IMF drama — Victoria Gida: “The Board of Directors of the International Monetary Fund will meet on Friday to consider whether Managing Director Christalina Georgieva should continue her work. She is familiar with the debate.

“George Eva is associated with a scandal involving China and an annual report that ranks countries as investment destinations, dating back to her time as CEO of the World Bank. Independent report from the law firm. The book has been confused by the IMF’s head since last month when it discovered that World Bank staff were being pressured by senior executives to change important data to improve rankings in China and other countries. The pressure is rising. ”

Wall Street Celebrate Debt Limiting Transactions — With the WSJ’s Caitlin Ostrov
Michael Worsthorn: “U.S. Major Stock Index says Senate majority leader Chuck Schumer could postpone government default stand-off for months as lawmakers reach an agreement to extend short-term debt limits After that, it rose on Thursday. ”

China’s decline under the Evergrande — Reuters Andrew Galbraith and Vidya Ranganathan: “Bonds and stocks issued by Chinese developers fell on Friday, due to the debt problems of the Chinese Evergrande Group, which regulators struggle to raise money as the onshore market returns from a week’s vacation. There were few clues as to how to propose to contain the infection. ”

Tesla ships to Austin — Bloomberg’s Danahar and Gabriel Coppola: “Tesla will relocate its headquarters to Austin, Texas. In Austin, Texas, a new Model Y and upcoming Cybertruck plant is nearing completion, with Golden State home for 18 years. After that, I moved from California.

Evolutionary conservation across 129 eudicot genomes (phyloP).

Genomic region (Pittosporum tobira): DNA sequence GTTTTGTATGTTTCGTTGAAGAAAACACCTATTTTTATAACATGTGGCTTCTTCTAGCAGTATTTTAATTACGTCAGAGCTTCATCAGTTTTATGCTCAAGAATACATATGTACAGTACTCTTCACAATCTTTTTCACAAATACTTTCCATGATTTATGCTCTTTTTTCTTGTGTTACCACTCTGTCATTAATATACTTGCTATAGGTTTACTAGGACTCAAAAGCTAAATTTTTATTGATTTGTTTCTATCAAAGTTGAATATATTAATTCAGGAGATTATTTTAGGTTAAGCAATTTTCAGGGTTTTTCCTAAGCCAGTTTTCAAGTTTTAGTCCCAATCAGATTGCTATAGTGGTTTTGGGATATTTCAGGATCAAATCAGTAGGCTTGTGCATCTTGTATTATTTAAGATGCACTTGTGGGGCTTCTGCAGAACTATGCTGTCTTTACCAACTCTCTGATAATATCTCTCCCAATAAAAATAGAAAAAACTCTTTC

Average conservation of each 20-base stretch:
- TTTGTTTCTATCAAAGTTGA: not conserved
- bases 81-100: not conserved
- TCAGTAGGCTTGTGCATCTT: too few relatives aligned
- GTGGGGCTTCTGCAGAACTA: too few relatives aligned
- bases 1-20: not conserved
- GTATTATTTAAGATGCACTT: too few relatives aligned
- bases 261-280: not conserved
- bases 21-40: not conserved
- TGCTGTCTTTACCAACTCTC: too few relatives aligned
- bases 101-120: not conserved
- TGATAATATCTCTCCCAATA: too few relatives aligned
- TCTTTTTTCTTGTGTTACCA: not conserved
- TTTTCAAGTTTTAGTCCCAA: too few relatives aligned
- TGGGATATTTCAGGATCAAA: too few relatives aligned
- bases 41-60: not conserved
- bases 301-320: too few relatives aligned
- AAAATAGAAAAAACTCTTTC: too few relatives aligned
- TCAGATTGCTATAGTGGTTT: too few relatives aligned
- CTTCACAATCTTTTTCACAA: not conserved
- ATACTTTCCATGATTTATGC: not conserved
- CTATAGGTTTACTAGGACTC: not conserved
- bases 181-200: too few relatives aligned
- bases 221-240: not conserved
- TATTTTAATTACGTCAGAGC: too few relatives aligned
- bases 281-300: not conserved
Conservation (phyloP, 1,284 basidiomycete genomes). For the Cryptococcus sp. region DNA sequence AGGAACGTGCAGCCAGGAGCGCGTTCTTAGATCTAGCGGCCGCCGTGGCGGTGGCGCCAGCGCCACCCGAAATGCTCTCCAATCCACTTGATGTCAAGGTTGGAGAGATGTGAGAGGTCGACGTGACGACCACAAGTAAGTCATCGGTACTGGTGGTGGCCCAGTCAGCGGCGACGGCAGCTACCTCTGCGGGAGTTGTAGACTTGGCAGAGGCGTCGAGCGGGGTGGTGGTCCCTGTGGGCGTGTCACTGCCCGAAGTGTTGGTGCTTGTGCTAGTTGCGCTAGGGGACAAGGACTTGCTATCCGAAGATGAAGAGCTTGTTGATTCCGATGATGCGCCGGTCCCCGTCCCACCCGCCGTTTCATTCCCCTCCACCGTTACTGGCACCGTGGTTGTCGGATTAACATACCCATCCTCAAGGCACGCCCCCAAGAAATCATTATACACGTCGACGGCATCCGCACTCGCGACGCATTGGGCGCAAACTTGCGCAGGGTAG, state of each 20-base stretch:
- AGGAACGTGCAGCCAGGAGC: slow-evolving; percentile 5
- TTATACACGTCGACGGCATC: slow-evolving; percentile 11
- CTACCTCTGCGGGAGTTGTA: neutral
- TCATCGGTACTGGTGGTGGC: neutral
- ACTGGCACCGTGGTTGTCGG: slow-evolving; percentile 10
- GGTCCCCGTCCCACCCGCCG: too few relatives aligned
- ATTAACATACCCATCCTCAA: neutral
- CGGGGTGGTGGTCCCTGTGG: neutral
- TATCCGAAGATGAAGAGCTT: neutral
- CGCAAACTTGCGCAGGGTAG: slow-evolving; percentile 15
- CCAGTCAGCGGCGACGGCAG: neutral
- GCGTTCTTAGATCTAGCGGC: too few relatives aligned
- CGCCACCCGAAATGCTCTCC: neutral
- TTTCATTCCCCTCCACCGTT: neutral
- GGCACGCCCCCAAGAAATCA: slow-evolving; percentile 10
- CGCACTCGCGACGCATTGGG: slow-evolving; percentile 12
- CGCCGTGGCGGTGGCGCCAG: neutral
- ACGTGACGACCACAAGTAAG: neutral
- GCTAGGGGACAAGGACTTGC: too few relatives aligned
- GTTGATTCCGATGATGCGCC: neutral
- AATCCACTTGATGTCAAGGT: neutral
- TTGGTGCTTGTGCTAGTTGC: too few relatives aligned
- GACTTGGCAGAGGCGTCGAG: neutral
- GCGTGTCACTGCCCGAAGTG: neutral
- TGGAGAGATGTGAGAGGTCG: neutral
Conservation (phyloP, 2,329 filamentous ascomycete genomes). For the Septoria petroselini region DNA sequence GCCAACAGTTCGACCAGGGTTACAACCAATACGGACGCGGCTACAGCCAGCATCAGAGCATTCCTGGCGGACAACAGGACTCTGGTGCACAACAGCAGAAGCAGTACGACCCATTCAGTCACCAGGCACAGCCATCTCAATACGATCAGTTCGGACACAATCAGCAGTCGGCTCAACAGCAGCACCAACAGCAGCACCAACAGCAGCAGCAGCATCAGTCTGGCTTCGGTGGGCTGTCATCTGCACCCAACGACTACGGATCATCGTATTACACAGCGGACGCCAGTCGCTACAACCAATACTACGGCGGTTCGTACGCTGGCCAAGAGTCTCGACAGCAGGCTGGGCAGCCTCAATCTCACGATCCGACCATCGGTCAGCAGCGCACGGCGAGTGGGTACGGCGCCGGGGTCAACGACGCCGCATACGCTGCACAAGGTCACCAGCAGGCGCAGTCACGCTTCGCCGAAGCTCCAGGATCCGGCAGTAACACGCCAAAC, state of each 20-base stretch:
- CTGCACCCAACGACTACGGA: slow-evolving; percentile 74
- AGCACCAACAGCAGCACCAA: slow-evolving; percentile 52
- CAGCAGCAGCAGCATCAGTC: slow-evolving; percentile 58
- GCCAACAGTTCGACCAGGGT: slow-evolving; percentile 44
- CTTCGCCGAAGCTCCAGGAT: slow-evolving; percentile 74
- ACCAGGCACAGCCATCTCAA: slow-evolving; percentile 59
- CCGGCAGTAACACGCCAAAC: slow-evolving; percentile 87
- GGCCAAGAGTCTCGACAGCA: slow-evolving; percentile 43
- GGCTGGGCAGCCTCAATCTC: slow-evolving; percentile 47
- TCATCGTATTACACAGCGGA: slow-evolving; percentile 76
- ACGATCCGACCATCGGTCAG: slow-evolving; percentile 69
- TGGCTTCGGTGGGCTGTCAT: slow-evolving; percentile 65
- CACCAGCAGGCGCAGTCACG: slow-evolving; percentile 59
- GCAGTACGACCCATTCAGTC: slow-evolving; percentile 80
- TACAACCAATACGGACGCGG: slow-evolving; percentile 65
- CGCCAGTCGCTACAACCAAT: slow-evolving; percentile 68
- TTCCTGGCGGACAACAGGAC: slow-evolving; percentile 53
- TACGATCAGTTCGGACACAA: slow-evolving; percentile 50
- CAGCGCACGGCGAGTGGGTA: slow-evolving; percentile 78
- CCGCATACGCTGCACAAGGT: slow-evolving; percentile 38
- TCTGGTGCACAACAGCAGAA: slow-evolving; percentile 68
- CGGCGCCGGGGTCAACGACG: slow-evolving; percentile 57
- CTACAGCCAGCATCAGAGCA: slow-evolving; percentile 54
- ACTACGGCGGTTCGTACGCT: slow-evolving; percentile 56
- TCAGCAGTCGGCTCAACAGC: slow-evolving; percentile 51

“Chief Executive Officer Elon Musk announced a move at the Austin plant at a shareholders’ meeting of an electric vehicle manufacturer on Thursday. Founded in 2003, Tesla was initially based in San Carlos, California. In 2009, a year before the IPO, the company announced a move from a start-up company to Palo Alto, a suburb of the lush Silicon Valley, home to Stanford University and several venture capital firms. Growing into the most valuable car maker, Texas, located halfway between the two coasts, has become the centerpiece of the United States. ”

College students find a job boom — NYT Nelson D. Schwartz and Coral Murphy Marcos: “For many college students, the arrival of last year’s pandemic did more than disrupt research, threaten health, and close campus life. The usual route from classroom to work has been closed.

“On-campus recruitment visits have been discontinued, and the recession caused by the coronavirus has stopped companies from hiring. However, this year, white-collar employers have increased staff and several offers among job seekers. Elderly and recent graduates are in great demand because of the fact that recruitment is well above last year’s level, and in some cases 2019, for university placement office directors and corporate talent executives. It reports that it exceeds pre-pandemic activity. ”

ICI Appoints New York Life Executive Chair — The Investment Company Institute announced on Thursday that New York Life Investment Management CEO Yie-Hsin Hung was elected chair of the Institute’s board of directors. In a press release, ICI stated that she was the first woman and colored person to hold that position.